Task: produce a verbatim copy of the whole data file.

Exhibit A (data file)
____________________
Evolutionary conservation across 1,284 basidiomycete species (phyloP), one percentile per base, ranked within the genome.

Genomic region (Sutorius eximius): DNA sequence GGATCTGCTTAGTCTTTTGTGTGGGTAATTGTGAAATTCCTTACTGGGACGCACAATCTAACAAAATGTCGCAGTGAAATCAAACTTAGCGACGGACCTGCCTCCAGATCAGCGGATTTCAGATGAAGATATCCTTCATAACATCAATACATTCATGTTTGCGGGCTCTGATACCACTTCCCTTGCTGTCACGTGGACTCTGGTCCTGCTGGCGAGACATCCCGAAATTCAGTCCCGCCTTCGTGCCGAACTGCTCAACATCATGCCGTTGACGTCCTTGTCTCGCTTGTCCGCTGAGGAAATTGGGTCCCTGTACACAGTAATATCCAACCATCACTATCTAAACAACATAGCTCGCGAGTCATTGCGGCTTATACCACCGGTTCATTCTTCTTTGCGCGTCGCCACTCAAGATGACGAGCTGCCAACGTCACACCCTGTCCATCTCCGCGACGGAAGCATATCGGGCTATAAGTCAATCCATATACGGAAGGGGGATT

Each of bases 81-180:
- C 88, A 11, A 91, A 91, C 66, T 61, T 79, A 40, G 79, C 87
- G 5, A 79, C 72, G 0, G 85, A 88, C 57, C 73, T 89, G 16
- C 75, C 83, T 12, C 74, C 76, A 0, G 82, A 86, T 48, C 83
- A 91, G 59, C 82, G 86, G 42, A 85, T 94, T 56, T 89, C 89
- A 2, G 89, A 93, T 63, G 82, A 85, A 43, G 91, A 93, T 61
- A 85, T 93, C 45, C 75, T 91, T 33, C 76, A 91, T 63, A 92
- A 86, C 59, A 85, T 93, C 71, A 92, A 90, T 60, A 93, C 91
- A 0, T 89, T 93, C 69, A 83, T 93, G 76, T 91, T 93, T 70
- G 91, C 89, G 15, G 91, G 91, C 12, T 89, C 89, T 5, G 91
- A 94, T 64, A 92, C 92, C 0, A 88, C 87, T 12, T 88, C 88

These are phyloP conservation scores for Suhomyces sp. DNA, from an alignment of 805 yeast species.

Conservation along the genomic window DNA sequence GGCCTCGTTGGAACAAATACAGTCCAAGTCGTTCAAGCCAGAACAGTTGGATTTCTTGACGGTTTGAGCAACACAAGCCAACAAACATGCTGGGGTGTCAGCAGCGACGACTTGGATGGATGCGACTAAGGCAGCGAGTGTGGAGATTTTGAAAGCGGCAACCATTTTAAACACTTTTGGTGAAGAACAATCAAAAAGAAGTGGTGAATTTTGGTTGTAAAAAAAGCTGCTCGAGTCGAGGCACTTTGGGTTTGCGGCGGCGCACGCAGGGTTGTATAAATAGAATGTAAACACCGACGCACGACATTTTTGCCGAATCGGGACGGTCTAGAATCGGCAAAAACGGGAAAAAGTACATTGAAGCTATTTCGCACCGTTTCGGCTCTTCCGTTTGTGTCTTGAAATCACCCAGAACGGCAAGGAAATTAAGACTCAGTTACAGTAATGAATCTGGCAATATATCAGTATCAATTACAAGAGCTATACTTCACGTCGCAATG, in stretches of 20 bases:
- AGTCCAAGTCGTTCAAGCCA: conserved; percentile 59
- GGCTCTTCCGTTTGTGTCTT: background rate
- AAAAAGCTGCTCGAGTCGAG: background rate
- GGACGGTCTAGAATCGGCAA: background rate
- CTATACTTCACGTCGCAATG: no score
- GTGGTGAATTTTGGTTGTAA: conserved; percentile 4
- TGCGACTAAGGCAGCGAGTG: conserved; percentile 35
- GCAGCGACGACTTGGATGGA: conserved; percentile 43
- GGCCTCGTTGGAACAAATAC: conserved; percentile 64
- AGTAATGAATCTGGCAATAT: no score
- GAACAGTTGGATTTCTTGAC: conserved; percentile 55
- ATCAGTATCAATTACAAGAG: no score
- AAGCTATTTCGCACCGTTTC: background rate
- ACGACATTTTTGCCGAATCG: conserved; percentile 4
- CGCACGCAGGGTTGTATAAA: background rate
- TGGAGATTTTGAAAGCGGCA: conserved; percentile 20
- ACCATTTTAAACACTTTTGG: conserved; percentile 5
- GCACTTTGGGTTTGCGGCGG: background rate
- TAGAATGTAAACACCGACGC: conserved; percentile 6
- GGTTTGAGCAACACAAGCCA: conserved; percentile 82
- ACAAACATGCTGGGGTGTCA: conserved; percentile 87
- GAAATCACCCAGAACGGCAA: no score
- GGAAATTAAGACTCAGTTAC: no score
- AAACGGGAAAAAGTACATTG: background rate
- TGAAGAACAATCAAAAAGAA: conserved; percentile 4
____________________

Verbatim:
Evolutionary conservation across 1,284 basidiomycete species (phyloP), one percentile per base, ranked within the genome.

Genomic region (Sutorius eximius): DNA sequence GGATCTGCTTAGTCTTTTGTGTGGGTAATTGTGAAATTCCTTACTGGGACGCACAATCTAACAAAATGTCGCAGTGAAATCAAACTTAGCGACGGACCTGCCTCCAGATCAGCGGATTTCAGATGAAGATATCCTTCATAACATCAATACATTCATGTTTGCGGGCTCTGATACCACTTCCCTTGCTGTCACGTGGACTCTGGTCCTGCTGGCGAGACATCCCGAAATTCAGTCCCGCCTTCGTGCCGAACTGCTCAACATCATGCCGTTGACGTCCTTGTCTCGCTTGTCCGCTGAGGAAATTGGGTCCCTGTACACAGTAATATCCAACCATCACTATCTAAACAACATAGCTCGCGAGTCATTGCGGCTTATACCACCGGTTCATTCTTCTTTGCGCGTCGCCACTCAAGATGACGAGCTGCCAACGTCACACCCTGTCCATCTCCGCGACGGAAGCATATCGGGCTATAAGTCAATCCATATACGGAAGGGGGATT

Each of bases 81-180:
- C 88, A 11, A 91, A 91, C 66, T 61, T 79, A 40, G 79, C 87
- G 5, A 79, C 72, G 0, G 85, A 88, C 57, C 73, T 89, G 16
- C 75, C 83, T 12, C 74, C 76, A 0, G 82, A 86, T 48, C 83
- A 91, G 59, C 82, G 86, G 42, A 85, T 94, T 56, T 89, C 89
- A 2, G 89, A 93, T 63, G 82, A 85, A 43, G 91, A 93, T 61
- A 85, T 93, C 45, C 75, T 91, T 33, C 76, A 91, T 63, A 92
- A 86, C 59, A 85, T 93, C 71, A 92, A 90, T 60, A 93, C 91
- A 0, T 89, T 93, C 69, A 83, T 93, G 76, T 91, T 93, T 70
- G 91, C 89, G 15, G 91, G 91, C 12, T 89, C 89, T 5, G 91
- A 94, T 64, A 92, C 92, C 0, A 88, C 87, T 12, T 88, C 88

These are phyloP conservation scores for Suhomyces sp. DNA, from an alignment of 805 yeast species.

Conservation along the genomic window DNA sequence GGCCTCGTTGGAACAAATACAGTCCAAGTCGTTCAAGCCAGAACAGTTGGATTTCTTGACGGTTTGAGCAACACAAGCCAACAAACATGCTGGGGTGTCAGCAGCGACGACTTGGATGGATGCGACTAAGGCAGCGAGTGTGGAGATTTTGAAAGCGGCAACCATTTTAAACACTTTTGGTGAAGAACAATCAAAAAGAAGTGGTGAATTTTGGTTGTAAAAAAAGCTGCTCGAGTCGAGGCACTTTGGGTTTGCGGCGGCGCACGCAGGGTTGTATAAATAGAATGTAAACACCGACGCACGACATTTTTGCCGAATCGGGACGGTCTAGAATCGGCAAAAACGGGAAAAAGTACATTGAAGCTATTTCGCACCGTTTCGGCTCTTCCGTTTGTGTCTTGAAATCACCCAGAACGGCAAGGAAATTAAGACTCAGTTACAGTAATGAATCTGGCAATATATCAGTATCAATTACAAGAGCTATACTTCACGTCGCAATG, in stretches of 20 bases:
- AGTCCAAGTCGTTCAAGCCA: conserved; percentile 59
- GGCTCTTCCGTTTGTGTCTT: background rate
- AAAAAGCTGCTCGAGTCGAG: background rate
- GGACGGTCTAGAATCGGCAA: background rate
- CTATACTTCACGTCGCAATG: no score
- GTGGTGAATTTTGGTTGTAA: conserved; percentile 4
- TGCGACTAAGGCAGCGAGTG: conserved; percentile 35
- GCAGCGACGACTTGGATGGA: conserved; percentile 43
- GGCCTCGTTGGAACAAATAC: conserved; percentile 64
- AGTAATGAATCTGGCAATAT: no score
- GAACAGTTGGATTTCTTGAC: conserved; percentile 55
- ATCAGTATCAATTACAAGAG: no score
- AAGCTATTTCGCACCGTTTC: background rate
- ACGACATTTTTGCCGAATCG: conserved; percentile 4
- CGCACGCAGGGTTGTATAAA: background rate
- TGGAGATTTTGAAAGCGGCA: conserved; percentile 20
- ACCATTTTAAACACTTTTGG: conserved; percentile 5
- GCACTTTGGGTTTGCGGCGG: background rate
- TAGAATGTAAACACCGACGC: conserved; percentile 6
- GGTTTGAGCAACACAAGCCA: conserved; percentile 82
- ACAAACATGCTGGGGTGTCA: conserved; percentile 87
- GAAATCACCCAGAACGGCAA: no score
- GGAAATTAAGACTCAGTTAC: no score
- AAACGGGAAAAAGTACATTG: background rate
- TGAAGAACAATCAAAAAGAA: conserved; percentile 4